Exports and imports of goods and services decreased, but the surplus with the rest of the world remained high. Lower economic activity and measures to mitigate the effects of the epidemic increased the government deficit, non-financial corporations generated a surplus, households savings increased.
In the first quarter of 2020, total economy generated a high surplus: it amounted to EUR 928 million or 8.3% of GDP (first quarter of 2019: EUR 770 million or 6.9 % of GDP). As usual, it was the result of a high surplus in trade in goods and services, which was one of the highest ever and amounted to EUR 1,167 million or 10.5% of GDP (first quarter of 2019: EUR 1,023 million or 9.2% of GDP).
In contrast to previous quarters, in the first quarter of 2020 (compared to the first quarter of 2019) a decrease was recorded on the import side (by 4.2%) and the export side (by 2.3%). This marked the end of a long, uninterrupted period of growth in trade in goods and services with the rest of the world, when the economy also reached double-digit growth rates. While imports of goods and services already decreased in the previous quarter, on the export side we need to go back to the fourth quarter of 2009.
In the first quarter of 2020, non-financial corporations generated a surplus of EUR 242 million or 2.2% of GDP, while in the first quarter of 2019 this sector created a deficit in the amount of EUR 48 million or 0.4% of GDP. On the revenue side, the increase in government subsidies received to mitigate the effects of the coronavirus epidemic on the labour market contributed the most to the higher surplus. On the expenditure side, the slowdown in economic activity was reflected in lower taxes and a further decrease in investment activity. For the second quarter in a row, the investment rate (ratio between gross fixed capital formation and gross value added) was much lower compared to the same period of the previous year and was 19.9% (first quarter 2019: 22.9%).
The surplus of financial companies amounted to EUR 32 million in the first quarter or 0.3% of GDP (first quarter of 2019: EUR 7 million or 0.1% of GDP).
In the first quarter of 2020, the general government deficit amounted to EUR 739 million or 6.6% of GDP (first quarter of 2019: EUR 92 million or 0.8% of GDP). Lower economic activity affected tax revenues, which represent big share of total government revenue; compared to the first quarter of 2019, government revenue decreased by 3.4% (EUR 168 million). In contrast, government expenditure increased by 9.5% (EUR 479 million).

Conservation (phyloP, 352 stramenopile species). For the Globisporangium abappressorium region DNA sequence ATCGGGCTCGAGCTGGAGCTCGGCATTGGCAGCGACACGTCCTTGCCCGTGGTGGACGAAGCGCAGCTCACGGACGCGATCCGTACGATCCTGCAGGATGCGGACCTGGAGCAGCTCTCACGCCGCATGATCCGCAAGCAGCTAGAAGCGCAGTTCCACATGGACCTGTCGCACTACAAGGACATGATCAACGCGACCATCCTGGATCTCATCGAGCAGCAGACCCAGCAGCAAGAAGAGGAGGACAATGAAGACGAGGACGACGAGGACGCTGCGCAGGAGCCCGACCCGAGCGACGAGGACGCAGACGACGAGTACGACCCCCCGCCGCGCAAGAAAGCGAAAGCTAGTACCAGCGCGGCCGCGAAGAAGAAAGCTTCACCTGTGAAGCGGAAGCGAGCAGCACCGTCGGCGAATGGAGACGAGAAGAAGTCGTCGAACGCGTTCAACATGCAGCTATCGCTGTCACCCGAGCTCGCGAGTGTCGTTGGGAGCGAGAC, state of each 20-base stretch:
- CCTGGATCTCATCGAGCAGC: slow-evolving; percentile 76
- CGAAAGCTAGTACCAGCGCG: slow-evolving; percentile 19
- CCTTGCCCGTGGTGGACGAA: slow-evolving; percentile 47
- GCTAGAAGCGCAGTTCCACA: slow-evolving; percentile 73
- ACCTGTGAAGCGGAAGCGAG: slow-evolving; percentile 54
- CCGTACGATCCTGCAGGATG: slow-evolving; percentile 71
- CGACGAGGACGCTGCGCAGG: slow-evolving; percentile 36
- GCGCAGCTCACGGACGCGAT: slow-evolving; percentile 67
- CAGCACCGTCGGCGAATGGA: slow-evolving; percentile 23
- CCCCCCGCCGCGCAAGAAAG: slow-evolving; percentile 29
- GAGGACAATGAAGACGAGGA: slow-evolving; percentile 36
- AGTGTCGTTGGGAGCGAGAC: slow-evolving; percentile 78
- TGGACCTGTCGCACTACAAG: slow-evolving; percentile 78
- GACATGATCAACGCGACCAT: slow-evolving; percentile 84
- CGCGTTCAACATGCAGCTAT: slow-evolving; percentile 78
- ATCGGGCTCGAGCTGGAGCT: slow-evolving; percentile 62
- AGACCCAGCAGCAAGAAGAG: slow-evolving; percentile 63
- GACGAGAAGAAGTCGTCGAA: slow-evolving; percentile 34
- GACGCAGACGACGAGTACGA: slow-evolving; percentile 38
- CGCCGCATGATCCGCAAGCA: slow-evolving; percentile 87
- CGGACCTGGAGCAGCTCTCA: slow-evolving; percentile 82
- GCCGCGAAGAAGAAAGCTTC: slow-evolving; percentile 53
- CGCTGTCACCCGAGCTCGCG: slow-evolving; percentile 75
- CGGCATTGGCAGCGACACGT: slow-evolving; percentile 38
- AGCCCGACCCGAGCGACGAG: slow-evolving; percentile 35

Households and NPISH
In the first quarter of 2020, households´ gross disposable income amounted to EUR 7,120 million and increased by 4.3% in nominal terms compared to the first quarter of 2019. Households final consumption expenditure decreased by 5.3% and amounted to EUR 5,369 million.
Both, the increase of disposable income and the decrease in final consumption expenditure, contributed to an increase in gross household savings. In the first quarter of 2020, the households saving rate (share of gross savings in gross disposable income) thus amounted to 25.0% and was 7.7 percentage points higher than in the first quarter of 2019.
Account of Slovenia with the Rest of the World, current prices, Slovenia
Main aggregates of national accounts by institutional sectors, current prices, Slovenia
The compilation sector accounts data are based on numerous statistical and administrative data sources. Due to the coronavirus epidemic, we are faced with lower quality and less reliable data sources than usually. Hence, the macroeconomic aggregates estimates might be subject to larger further revisions.
Due to differences in revision policies and release dates, smaller differences occur between sector accounts data and the data from other national accounts domains. The discrepancies are of temporal nature and are reconciled in the September data release.
In this release the term households is used for the household sector, incl. the sector of non-profit institutions serving households (NPISH). Data are available only for the two sectors together. The impact of NPISHs on the total value is small and usually negligible.
All the data are stated in nominal values and are not seasonally adjusted.